Hello and thanks to everyone, who decided to spend five minutes of their busy day to learn more about me.
My name is Lazarina.
I am a full-time SEO and Automations consultant at a digital marketing agency, a content writer on Medium, and a freelancer.
With this story, I would love to formally introduce myself, let you in on who I am, what makes me happy, and what you can expect from seeing my name pop up in your Medium feed.
Thanks for being here.
I come from an interesting background. My family is poor, yet wealthy — rich in…
I wholeheartedly agree with this statement. I especially love the first part: 'once the baseline of income is met'. Often times this statement is made without this part, perpetuating the stereotype that if you do make career decisions, driven by salary - you are doing things wrong.
The reality is that in order to be relaxed, productive, and social in your workplace - your salary needs to reflect your expertise, experience and your self-worth.
Once a baseline of income is met, our happiness varies more based on the quality of our relationships than our income.
I recently wrote about what it takes to be a great, high-performing workplace coach. What I left out is how to do it step-by-step.
There are four types of coaching: standard, executive, business, and life coaching.
In order to be an awesome coach, you need to not only understand the role, responsibilities, and characteristics of a good coach but understand the process and content of effective workplace coaching as well.
In this article, I want to explain how to manage a coaching process by agreeing on goals and following a simple coaching model.
Workplace coaching involves one‐to‐one learning and development through intervention. It utilizes a collaborative, reflective, and goal‐focused relationship to achieve professional outcomes of value to the coachees.
According to Hamlin: “coaching is designed to improve existing skills, competence and performance, and to enhance personal effectiveness or personal development or personal growth.”
The term itself can be used to describe a variety of one-to-one development activities, yet a consensus exists that four core elements must be present:
These new features can improve your data analytics, visualization, and reporting processes.
Report publishing lets you control when viewers see the changes you make to a report.
By default, viewers see changes in real-time. Report publishing lets editors work on a draft version of a report while viewers see the published version.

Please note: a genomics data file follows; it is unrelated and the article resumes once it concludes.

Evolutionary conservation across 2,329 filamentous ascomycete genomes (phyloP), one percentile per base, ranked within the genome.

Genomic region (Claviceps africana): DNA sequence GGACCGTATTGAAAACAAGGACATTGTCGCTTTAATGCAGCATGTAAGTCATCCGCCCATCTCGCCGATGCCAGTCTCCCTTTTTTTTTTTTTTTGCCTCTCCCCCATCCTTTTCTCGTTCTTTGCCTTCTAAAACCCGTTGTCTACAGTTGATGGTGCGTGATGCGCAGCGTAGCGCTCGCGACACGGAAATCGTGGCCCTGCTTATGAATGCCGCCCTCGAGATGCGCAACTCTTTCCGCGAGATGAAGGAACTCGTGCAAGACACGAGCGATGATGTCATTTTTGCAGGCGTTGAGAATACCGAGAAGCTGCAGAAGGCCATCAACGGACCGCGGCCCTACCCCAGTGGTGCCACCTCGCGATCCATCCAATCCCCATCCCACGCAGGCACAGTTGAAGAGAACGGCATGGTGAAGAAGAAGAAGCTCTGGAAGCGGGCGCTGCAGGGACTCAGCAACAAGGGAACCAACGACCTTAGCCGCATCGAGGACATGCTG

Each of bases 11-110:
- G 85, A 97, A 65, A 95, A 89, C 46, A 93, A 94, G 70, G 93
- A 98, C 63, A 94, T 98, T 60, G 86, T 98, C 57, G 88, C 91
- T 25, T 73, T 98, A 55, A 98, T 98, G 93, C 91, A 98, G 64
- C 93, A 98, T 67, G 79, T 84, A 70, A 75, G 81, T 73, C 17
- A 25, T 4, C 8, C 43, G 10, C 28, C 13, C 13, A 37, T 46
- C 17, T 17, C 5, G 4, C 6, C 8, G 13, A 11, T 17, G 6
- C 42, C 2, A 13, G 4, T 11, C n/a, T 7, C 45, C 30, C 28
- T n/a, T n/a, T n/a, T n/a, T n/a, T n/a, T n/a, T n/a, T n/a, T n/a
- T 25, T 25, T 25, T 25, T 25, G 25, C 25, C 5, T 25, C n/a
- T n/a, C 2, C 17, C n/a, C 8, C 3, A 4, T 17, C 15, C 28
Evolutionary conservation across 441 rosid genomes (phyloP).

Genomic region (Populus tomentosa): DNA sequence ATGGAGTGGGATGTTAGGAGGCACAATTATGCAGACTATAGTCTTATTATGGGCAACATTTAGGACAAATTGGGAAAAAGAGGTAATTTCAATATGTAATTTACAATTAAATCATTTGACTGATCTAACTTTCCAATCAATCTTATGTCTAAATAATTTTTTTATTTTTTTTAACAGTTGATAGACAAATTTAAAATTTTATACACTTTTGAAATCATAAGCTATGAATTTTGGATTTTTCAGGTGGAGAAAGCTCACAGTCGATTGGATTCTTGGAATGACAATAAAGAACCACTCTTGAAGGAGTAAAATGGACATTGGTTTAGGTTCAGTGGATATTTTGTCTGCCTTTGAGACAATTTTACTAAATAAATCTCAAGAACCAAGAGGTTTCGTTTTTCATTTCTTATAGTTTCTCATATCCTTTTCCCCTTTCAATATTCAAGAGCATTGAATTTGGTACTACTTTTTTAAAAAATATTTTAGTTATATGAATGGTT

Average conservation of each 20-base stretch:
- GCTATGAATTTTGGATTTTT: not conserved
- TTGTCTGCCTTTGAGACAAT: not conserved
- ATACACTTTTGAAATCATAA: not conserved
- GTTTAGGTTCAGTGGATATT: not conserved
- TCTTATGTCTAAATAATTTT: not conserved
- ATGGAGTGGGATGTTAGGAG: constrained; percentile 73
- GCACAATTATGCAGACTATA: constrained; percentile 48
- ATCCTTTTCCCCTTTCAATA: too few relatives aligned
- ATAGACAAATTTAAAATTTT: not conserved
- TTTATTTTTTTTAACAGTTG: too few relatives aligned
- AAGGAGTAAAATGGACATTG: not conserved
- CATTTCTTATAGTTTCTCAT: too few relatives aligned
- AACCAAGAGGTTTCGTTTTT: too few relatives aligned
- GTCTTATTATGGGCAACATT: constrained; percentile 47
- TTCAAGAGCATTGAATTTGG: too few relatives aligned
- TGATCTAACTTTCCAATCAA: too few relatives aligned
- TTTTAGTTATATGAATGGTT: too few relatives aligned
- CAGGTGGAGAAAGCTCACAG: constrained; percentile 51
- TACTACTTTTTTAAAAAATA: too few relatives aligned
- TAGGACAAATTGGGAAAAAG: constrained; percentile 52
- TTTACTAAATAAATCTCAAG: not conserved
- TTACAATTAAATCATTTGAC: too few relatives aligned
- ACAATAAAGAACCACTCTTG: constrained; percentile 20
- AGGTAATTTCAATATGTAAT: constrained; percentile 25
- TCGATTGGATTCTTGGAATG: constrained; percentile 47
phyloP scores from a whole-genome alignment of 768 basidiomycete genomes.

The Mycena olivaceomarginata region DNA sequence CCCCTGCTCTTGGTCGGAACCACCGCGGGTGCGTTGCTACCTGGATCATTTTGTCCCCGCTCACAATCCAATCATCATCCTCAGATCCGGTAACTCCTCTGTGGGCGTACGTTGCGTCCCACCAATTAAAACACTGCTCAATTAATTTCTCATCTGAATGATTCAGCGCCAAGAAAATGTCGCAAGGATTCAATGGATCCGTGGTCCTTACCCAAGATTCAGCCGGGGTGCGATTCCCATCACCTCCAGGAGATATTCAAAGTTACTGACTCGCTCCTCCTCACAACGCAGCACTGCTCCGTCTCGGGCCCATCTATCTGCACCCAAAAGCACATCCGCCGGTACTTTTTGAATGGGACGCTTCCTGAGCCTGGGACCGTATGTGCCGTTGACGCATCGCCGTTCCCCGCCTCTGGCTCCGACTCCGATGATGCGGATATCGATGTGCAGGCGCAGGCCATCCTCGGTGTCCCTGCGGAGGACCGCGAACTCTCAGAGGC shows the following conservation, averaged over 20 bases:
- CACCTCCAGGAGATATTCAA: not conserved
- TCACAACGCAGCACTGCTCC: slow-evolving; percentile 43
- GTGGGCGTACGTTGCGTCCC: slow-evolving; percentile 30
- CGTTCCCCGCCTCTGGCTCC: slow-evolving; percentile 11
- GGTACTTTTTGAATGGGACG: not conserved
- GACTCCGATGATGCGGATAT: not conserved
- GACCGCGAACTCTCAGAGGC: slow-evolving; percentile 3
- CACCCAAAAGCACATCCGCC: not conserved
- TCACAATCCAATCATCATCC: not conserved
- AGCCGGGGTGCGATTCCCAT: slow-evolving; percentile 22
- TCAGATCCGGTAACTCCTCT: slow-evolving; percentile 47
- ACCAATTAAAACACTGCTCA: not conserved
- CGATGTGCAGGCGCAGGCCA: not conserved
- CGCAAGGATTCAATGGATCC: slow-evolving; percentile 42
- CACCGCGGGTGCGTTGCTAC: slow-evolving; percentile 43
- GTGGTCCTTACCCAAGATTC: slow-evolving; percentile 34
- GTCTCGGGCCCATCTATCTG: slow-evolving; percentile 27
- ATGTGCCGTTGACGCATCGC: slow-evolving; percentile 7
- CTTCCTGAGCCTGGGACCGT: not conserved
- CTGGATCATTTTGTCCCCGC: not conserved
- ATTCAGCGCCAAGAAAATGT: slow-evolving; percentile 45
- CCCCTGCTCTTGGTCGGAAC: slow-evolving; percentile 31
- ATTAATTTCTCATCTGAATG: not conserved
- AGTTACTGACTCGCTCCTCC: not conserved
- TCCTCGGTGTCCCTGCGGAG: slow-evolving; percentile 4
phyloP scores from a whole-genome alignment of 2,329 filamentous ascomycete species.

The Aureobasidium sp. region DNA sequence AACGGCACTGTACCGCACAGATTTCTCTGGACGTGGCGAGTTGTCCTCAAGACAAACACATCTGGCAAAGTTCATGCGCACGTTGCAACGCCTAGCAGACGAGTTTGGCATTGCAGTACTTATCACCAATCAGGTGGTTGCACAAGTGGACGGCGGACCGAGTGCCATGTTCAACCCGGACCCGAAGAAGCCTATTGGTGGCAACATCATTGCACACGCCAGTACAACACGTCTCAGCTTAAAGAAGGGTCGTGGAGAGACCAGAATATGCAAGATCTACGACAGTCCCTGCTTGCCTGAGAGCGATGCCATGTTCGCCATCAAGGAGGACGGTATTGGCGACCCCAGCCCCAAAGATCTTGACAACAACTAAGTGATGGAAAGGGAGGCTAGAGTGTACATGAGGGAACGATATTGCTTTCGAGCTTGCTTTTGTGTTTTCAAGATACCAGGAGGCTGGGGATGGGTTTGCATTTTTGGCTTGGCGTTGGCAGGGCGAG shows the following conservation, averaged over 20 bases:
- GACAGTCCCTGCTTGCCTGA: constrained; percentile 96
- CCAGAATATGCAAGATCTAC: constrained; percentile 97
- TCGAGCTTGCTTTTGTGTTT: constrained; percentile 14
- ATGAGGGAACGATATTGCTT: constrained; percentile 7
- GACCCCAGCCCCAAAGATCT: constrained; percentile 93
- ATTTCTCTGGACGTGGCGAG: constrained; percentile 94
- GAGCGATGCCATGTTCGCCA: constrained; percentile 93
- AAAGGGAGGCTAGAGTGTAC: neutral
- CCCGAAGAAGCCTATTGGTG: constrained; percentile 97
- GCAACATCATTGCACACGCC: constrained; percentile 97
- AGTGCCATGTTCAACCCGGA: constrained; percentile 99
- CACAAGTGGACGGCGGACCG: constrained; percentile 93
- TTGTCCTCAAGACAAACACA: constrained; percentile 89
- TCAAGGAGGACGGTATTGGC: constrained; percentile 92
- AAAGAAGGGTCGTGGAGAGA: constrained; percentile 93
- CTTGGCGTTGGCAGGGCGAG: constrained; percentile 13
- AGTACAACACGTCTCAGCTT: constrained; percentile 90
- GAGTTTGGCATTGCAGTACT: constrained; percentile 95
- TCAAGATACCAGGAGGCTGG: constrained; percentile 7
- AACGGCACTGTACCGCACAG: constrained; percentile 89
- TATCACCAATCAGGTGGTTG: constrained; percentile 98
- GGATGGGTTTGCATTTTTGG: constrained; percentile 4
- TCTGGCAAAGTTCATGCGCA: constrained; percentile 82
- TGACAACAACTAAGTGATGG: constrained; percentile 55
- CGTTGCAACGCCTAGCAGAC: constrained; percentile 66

When you’re ready to let viewers see the new version — hit publish.
Version history enables control, visual stability of published reports, and clean maintenance of your reports.
2. Reset button for viewers to reset…
Eric Ries is a technology and design engineer, author, consultant, and currently — an entrepreneur. The Lean Startup movement he established is one of the most discussed methodologies in modern entrepreneurship. Why?
You either love it or hate it.
The principles introduced are so divisive, they deserve to be discussed.
I, like many others, believe that the ideas are valuable, yet often self-conflicting, oversimplified, or even contradictory to the purpose of the book. Let’s review the main themes in Ries’s book, provide alternative viewpoints, and discuss how his ideas can create harmful fallacies for young entrepreneurs.
‘Entrepreneurship is Management.’
Core Web Vitals have been the talk of the town for SEOs over the past year. As many have speculated the algorithm's update might not be as impactful for websites as first imagined, Google released an update on the roll-out date.
In a blog post at the Search Central blog, Google announced that the Core Web Vitals will be gradually rolled out starting in mid-June to end-of-August.
But why?… and most importantly — why now?
According to the announcement, three key things can be highlighted:
Core Web Vitals are a set of metrics Google will use (in May 2021) to measure key aspects of user experience when loading a webpage. Here is an overview of the three metrics:
Core Web Vital page experience metrics are introduced as a ranking factor this May (edit — Google released an update for delaying the algorithm change until mid-June).
There are two methods of auditing and various tools, each with its own limitations and strengths. This makes traditional reporting complex, holistic, and static.
We built a Data Studio dashboard, using the CrUX and Pagespeed Insights APIs, to enable tangible and actionable recommendations for all three metrics for a page-level, section-level, and site-level basis.
We enabled our clients to not only track their performance but also their progress, empowering them with a progress…
We all love a good prediction, right? Even more so when it’s made from a credible source.
Predictions about life and technology are often somewhat overblown. The reason? The newness of the technology.
It is difficult, even for experts and researchers in a given area to predict exactly when certain events will take place, even though they know for certain that they will. Over time, it is interesting to look at the predictions made in the past and get a pulse check for where we are at and what stopped us from getting there on time.
I’ve looked at some…